The purpose of this activity is to put the students in a familiar scenario. The objective is for students to look at a situation objectively and apply their values accordingly. More specifically, how their values would influence their decisions, thoughts and actions. In the first part of the activity you will have students assess a past situation that they have been in. From there, students will break down the situation based on the prompts that are provided. An important aspect of this activity for students to understand the importance of allowing values to guide decision-making in real time, as opposed to hindsight. By having them think about a past incident, students are able to remove any emotional influence and be objective.
Start by addressing your students with the following:
“You’ve all been there. One of your “friends” tells you that someone is talking trash about you. You immediately get upset and proceed to tell all of your friends anything bad about that individual that comes to mind…how much you hate them, how they are a backstabber, or how they are jealous of you. And so it begins, the non-stop back and forth conversation that is not a conversation, only words coming from your “friends” who love to see you get fired up and angry. You don’t even think to approach this person about their alleged comments. You fall right into the trap that has been ruining teen relationships (and adults for that matter) since the dawn of time.”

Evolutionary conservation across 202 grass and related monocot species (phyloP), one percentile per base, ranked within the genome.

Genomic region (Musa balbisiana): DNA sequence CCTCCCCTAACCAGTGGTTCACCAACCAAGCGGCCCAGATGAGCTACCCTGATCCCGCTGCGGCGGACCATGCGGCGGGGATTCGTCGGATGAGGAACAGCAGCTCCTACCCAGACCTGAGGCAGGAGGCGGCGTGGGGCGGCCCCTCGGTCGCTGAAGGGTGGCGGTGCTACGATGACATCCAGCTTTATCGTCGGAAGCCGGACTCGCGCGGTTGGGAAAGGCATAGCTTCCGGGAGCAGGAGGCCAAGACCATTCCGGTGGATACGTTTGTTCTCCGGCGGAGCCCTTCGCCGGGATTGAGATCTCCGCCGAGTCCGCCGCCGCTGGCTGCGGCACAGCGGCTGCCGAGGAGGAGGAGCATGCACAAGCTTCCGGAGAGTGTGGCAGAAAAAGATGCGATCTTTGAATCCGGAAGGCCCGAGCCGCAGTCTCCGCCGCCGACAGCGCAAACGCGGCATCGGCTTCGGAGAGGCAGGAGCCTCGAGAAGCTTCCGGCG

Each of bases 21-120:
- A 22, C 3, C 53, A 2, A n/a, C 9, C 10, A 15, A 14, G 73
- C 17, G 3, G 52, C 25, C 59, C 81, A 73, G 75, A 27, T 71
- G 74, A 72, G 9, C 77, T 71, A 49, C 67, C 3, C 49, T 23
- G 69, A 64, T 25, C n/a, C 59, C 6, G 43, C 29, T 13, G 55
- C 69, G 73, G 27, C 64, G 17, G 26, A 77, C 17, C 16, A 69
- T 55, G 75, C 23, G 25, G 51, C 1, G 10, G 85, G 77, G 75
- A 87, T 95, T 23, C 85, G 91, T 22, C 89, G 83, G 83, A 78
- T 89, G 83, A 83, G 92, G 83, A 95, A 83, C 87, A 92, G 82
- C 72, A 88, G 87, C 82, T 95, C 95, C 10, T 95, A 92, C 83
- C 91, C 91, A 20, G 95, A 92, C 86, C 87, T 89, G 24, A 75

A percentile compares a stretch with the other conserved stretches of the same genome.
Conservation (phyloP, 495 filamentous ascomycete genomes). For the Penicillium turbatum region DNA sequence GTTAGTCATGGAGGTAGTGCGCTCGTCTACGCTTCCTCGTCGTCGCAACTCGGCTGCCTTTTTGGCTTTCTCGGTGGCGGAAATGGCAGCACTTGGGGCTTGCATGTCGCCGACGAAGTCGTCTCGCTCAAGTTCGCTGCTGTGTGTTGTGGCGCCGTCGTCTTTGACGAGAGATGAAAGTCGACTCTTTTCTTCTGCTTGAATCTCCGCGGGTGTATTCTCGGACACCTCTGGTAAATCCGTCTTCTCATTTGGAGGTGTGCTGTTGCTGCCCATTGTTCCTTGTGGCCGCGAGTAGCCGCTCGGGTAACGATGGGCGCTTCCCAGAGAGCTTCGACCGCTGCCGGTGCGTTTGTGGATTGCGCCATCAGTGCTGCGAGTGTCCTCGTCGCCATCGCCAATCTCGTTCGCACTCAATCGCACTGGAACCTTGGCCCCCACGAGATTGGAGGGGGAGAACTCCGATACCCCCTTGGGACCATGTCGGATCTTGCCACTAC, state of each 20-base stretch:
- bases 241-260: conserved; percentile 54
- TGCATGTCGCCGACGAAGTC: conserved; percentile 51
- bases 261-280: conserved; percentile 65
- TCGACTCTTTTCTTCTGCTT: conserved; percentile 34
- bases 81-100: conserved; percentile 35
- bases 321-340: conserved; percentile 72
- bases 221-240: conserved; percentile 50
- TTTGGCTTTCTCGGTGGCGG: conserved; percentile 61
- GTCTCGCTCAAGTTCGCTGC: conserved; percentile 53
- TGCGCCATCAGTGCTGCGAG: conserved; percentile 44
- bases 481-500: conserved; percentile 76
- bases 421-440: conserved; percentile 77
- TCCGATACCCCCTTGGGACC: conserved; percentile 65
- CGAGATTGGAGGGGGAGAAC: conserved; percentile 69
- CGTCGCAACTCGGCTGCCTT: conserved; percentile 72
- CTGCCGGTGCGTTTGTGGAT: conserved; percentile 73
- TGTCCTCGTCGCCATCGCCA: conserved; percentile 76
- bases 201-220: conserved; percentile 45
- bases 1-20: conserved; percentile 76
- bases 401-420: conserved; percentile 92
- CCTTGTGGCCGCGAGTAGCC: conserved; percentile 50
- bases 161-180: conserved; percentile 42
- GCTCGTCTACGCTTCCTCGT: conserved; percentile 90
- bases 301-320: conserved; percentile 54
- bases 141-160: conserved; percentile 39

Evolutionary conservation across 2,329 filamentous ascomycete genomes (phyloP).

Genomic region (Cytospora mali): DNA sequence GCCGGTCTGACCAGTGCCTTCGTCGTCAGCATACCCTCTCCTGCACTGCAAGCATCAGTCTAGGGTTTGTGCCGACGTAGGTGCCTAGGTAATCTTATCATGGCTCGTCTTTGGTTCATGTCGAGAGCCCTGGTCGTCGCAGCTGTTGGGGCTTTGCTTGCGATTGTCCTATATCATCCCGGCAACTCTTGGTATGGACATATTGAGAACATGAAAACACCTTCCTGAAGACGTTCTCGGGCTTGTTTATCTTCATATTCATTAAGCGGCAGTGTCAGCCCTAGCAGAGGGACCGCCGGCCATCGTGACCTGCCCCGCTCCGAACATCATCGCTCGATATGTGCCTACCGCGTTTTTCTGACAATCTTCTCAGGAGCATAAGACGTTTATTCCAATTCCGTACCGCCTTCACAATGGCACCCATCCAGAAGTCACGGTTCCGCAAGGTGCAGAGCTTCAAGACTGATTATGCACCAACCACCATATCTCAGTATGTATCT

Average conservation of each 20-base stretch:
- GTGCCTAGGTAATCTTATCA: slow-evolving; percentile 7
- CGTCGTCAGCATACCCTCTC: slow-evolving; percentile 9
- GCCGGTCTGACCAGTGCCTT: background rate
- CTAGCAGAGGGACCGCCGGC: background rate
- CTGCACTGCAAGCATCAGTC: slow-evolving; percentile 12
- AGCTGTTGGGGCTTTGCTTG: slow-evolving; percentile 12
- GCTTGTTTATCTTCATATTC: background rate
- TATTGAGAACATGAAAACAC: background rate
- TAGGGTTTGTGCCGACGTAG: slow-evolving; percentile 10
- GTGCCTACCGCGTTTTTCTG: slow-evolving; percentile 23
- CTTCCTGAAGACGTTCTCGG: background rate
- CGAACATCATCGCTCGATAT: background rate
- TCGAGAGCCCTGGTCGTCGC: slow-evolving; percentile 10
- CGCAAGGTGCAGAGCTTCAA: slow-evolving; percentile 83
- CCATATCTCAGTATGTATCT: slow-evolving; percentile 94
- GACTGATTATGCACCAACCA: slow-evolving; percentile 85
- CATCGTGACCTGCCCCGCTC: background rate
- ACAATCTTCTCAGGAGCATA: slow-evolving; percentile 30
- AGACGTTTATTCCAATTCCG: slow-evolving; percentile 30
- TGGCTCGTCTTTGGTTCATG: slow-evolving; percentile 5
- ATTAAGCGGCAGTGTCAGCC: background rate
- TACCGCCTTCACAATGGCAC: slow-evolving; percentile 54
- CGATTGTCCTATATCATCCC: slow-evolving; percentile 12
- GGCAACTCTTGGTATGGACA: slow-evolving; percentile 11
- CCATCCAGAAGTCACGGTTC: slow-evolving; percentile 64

After explaining this situation to your students, have them document their responses to the questions in the Hindsight is 20/20 activity.
Once students have finished answering the questions, ask students to think about the situation:
If they could go back and correct it, what would they change and why?
What would they describe as the most important factor that if changed would have the greatest impact on limiting situations such as these?
Regardless of the role the student played, have them articulate what they were in control of and what they were not in control of this situation. When looking at the information about what students were in control of and information they were not, ask students to identify what they can always CHOOSE to do, regardless of where they stand in incidents such as these.
These scenarios happen every day in every school around the world. The hope is that eventually cooler heads prevail and after a period of “peace” folks get back to treating each other respectfully, or at least in a non-provocative manner. But, what rarely happens is the key here. The step that very few, if any, are willing to take because they let their emotions, their predispositions, their judgments dictate their thinking. The critical step of asking themselves one simple question…”What if?”
“What if it isn’t true?”
“What if my friend is paraphrasing what she overheard?”
“What if my friend has it out for them and I wasn’t aware?”
“What if I approached them in a non-accusatory way and just asked them to help me understand the situation?”
All of these scenarios are rare. Why? Because it is easier. It is easier to find ways that validate our judgments, rather than contradict them. It is easier to fall into the mob mentality that is shallow and absent of accountability.